We cannot tell you whether or not you should hire an attorney. However, you may hire an attorney if you wish, but are not required to do so. You are able to file the case on your own completely without the assistance of an attorney. All cases are tried and heard before a judge, without a jury. You should remember that the procedures and rules for small claims court cases are designed so that a party should not need to have to retain an expensive attorney in order for their case to be effectively presented. Sometimes, mediation is recommended or required before the judge will hear the case.
Pickens County Court Location
The Pickens County magistrate court is located at:Magistrate Court of Pickens County 35 West Church Street Jasper, GA 30143
The court can be reached by telephone at: 706-253-8747 and fax at 706-253-8750. The magistrate judge is Chief Magistrate W. Allen Wigington.
If the defendant fails to appear at the hearing or respond to the claim, the judge can issue a default judgment against the defendant. If a default judgment is entered, the plaintiff is awarded the amount that was requested in the claim along with court costs. If the plaintiff is asking for non-monetary damages (like property), the court has to conduct a separate hearing to determine the dollar amount of the damages. The defendant has only thirty days to respond to the claim. If the defendant fails to respond, the defendant is in default.
Small Claims courts are also called Magistrate Courts in Pickens County. If you are unable to settle a dispute with a person or business, the matter can be filed in magistrate court.
The purpose of magistrate court is to resolve claims in an informal manner for any amount less than $15,000. They are designed to quickly and inexpensively settle the dispute.
Appealing a Judgment
If you are not happy with the court’s decision (and generally at least one party, sometimes both, are not satisfied with the judgment), the party may file an appeal (or ask a higher court to review the judgment). The appeal is heard in the state or superior court of Pickens County. Either party may request a jury trial for purposes of the appeal (something which is unavailable at the magistrate court level). The appeal needs to be filed within thirty days of the court’s decision.
Defendant’s Time to Answer
After the case is filed, the clerk of the magistrate court serves the defendant with a copy of the claim along with a summons. After that, the defendant has thirty days to respond or answer the claim.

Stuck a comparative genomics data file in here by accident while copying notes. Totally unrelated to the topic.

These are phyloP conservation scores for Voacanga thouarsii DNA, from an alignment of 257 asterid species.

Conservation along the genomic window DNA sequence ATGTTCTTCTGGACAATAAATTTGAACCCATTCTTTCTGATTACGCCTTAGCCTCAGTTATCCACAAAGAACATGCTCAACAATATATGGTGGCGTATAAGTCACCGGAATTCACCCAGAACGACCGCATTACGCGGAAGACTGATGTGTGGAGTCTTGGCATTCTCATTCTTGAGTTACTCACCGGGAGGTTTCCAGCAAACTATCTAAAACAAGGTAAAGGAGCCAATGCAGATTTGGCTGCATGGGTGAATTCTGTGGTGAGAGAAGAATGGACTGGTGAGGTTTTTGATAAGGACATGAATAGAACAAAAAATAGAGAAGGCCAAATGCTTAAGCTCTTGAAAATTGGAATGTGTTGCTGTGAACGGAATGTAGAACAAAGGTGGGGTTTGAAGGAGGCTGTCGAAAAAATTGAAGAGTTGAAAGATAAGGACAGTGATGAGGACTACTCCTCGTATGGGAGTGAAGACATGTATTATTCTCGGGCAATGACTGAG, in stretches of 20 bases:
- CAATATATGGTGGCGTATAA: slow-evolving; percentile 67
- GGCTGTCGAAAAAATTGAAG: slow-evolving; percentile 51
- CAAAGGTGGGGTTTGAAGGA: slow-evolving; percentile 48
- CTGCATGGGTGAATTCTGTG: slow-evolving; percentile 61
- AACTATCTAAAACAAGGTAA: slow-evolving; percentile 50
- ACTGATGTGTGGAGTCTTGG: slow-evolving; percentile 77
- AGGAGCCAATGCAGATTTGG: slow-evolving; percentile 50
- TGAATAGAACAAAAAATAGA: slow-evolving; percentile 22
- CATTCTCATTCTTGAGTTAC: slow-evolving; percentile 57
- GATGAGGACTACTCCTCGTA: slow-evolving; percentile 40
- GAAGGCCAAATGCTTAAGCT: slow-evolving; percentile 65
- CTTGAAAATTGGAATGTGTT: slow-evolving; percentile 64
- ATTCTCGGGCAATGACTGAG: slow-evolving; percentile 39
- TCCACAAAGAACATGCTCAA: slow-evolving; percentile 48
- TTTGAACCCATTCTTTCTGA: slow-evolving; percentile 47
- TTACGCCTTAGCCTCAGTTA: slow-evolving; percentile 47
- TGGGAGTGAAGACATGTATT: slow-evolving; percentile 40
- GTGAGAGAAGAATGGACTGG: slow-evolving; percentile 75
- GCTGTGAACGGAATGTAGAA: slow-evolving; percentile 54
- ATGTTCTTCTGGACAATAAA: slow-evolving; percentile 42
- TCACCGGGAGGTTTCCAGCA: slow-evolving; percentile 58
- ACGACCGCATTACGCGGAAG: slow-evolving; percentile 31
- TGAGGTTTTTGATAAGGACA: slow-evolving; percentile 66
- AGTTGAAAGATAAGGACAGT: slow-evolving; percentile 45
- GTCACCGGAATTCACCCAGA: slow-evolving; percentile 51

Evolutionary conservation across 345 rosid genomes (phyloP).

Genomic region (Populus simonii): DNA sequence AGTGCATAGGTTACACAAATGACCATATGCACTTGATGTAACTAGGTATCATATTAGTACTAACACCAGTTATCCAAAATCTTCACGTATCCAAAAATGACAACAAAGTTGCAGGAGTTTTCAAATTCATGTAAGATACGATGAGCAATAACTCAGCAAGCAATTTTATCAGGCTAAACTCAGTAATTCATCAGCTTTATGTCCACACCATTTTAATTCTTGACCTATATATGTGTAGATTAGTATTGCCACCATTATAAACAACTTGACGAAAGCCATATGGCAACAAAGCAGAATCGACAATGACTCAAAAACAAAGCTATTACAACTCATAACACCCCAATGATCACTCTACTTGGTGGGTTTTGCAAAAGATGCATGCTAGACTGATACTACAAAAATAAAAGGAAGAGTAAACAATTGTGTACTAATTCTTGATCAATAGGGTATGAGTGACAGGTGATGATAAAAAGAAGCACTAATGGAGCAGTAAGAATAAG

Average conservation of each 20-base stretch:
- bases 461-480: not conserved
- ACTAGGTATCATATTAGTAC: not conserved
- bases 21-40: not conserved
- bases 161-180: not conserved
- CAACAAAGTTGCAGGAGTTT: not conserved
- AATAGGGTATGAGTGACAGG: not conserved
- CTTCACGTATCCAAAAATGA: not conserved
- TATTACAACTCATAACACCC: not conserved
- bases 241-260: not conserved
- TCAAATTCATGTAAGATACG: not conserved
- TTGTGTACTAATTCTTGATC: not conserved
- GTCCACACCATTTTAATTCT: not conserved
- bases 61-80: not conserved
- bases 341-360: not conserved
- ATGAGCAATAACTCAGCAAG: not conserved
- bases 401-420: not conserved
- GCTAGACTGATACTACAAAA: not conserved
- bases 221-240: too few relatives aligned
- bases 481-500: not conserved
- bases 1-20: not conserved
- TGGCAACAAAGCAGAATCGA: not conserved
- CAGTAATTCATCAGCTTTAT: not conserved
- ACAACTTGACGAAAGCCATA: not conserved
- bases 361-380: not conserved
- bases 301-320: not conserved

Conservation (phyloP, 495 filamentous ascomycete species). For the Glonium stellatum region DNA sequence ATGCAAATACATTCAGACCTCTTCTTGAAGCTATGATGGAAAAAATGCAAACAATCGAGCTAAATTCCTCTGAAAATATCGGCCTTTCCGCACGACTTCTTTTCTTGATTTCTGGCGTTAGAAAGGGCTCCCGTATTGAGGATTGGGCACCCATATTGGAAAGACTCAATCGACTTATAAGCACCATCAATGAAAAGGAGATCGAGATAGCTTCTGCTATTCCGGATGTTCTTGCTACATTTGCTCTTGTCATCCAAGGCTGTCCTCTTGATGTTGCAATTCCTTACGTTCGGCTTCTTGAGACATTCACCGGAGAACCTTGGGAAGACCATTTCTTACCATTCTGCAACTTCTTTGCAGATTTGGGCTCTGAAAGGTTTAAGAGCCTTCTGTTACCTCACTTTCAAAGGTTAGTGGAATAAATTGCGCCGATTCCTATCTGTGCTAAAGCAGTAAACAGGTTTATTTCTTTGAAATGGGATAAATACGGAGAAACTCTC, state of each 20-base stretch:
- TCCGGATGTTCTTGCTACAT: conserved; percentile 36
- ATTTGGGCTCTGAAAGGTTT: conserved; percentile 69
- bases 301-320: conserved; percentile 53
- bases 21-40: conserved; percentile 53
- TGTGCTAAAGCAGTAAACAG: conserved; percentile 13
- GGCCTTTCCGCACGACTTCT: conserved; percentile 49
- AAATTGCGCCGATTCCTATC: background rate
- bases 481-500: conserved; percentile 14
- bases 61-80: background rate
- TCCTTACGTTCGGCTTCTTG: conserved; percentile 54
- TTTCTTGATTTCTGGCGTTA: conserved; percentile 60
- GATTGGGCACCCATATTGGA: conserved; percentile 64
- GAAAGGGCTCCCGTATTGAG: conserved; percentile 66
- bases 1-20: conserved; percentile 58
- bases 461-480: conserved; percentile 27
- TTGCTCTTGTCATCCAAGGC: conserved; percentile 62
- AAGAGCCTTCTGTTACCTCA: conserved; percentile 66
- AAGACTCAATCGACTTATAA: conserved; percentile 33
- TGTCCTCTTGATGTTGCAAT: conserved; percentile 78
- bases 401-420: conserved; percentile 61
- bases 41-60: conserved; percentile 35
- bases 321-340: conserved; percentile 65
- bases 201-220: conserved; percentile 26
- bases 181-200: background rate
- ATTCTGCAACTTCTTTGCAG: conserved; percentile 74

What are the procedures for filing a case?
The case begins with the plaintiff filing a sworn statement with the magistrate court clerk in the proper county. The sworn statement describes the charges made against the defendant (the person or business that is being sued by the plaintiff). The sworn statement should include the following details:
- Name, address, and telephone number of the plaintiff (and attorney if the plaintiff has one)
- Name and street address of the defendant (this is what the court uses to serve the defendant)
- Include the amount of money you are asking for as the plaintiff
- Detail why the defendant is being sued (and why this defendant owes the money)
- Copies of all relevant documents regarding the claim (for example, any contracts, receipts, etc.)
- A tenant refuses to pay for damages which are more than the security deposit
- Renter fails to pay rent or Owner seeks to evict renter
- Renter moves out and Owner fails to return deposit
- A Merchant fails to address issues with faulty merchandise
- Borrower refuses to make payments on a loan
- A dry cleaner will not pay for clothing which was damaged or lost
- Unnecessary repairs or work done on a car by a mechanic
Hearing Date for my Small Claims Case
The court will select a hearing date after the defendant files an answer to the claim. The date for the hearing is generally 15 to 30 days after the defendant files his or her answer.
Types of Cases Filed in Pickens County Small Claims Court
These are some examples of the types of cases that are filed in magistrate court: